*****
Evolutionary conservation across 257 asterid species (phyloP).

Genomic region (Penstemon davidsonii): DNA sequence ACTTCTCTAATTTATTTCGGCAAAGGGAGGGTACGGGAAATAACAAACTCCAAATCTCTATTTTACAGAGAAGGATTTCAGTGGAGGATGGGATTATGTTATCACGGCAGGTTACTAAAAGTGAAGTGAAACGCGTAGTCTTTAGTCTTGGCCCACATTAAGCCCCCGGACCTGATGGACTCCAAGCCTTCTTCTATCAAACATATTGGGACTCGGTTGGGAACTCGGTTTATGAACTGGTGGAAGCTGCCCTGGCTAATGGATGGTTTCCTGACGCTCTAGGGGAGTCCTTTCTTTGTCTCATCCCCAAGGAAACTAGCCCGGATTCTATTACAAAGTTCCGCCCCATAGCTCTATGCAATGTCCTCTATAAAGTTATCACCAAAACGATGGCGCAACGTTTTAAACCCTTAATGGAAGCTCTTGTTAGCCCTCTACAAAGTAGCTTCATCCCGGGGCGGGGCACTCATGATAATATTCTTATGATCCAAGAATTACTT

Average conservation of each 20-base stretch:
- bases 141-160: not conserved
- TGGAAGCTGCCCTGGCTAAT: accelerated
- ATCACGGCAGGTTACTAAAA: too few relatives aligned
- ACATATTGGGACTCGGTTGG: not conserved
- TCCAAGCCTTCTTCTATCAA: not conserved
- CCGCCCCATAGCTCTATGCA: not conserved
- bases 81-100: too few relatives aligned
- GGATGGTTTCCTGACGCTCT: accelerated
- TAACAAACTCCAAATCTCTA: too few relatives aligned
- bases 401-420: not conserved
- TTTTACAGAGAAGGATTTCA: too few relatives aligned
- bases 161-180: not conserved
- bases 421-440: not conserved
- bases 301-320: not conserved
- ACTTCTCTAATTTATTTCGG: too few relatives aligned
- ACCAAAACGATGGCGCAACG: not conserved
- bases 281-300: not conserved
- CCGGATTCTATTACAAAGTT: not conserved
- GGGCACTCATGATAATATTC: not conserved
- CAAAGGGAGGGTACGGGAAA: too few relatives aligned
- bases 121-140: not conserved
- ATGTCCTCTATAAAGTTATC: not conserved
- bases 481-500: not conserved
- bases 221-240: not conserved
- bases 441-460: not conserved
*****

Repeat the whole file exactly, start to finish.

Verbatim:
Evolutionary conservation across 257 asterid species (phyloP).

Genomic region (Penstemon davidsonii): DNA sequence ACTTCTCTAATTTATTTCGGCAAAGGGAGGGTACGGGAAATAACAAACTCCAAATCTCTATTTTACAGAGAAGGATTTCAGTGGAGGATGGGATTATGTTATCACGGCAGGTTACTAAAAGTGAAGTGAAACGCGTAGTCTTTAGTCTTGGCCCACATTAAGCCCCCGGACCTGATGGACTCCAAGCCTTCTTCTATCAAACATATTGGGACTCGGTTGGGAACTCGGTTTATGAACTGGTGGAAGCTGCCCTGGCTAATGGATGGTTTCCTGACGCTCTAGGGGAGTCCTTTCTTTGTCTCATCCCCAAGGAAACTAGCCCGGATTCTATTACAAAGTTCCGCCCCATAGCTCTATGCAATGTCCTCTATAAAGTTATCACCAAAACGATGGCGCAACGTTTTAAACCCTTAATGGAAGCTCTTGTTAGCCCTCTACAAAGTAGCTTCATCCCGGGGCGGGGCACTCATGATAATATTCTTATGATCCAAGAATTACTT

Average conservation of each 20-base stretch:
- bases 141-160: not conserved
- TGGAAGCTGCCCTGGCTAAT: accelerated
- ATCACGGCAGGTTACTAAAA: too few relatives aligned
- ACATATTGGGACTCGGTTGG: not conserved
- TCCAAGCCTTCTTCTATCAA: not conserved
- CCGCCCCATAGCTCTATGCA: not conserved
- bases 81-100: too few relatives aligned
- GGATGGTTTCCTGACGCTCT: accelerated
- TAACAAACTCCAAATCTCTA: too few relatives aligned
- bases 401-420: not conserved
- TTTTACAGAGAAGGATTTCA: too few relatives aligned
- bases 161-180: not conserved
- bases 421-440: not conserved
- bases 301-320: not conserved
- ACTTCTCTAATTTATTTCGG: too few relatives aligned
- ACCAAAACGATGGCGCAACG: not conserved
- bases 281-300: not conserved
- CCGGATTCTATTACAAAGTT: not conserved
- GGGCACTCATGATAATATTC: not conserved
- CAAAGGGAGGGTACGGGAAA: too few relatives aligned
- bases 121-140: not conserved
- ATGTCCTCTATAAAGTTATC: not conserved
- bases 481-500: not conserved
- bases 221-240: not conserved
- bases 441-460: not conserved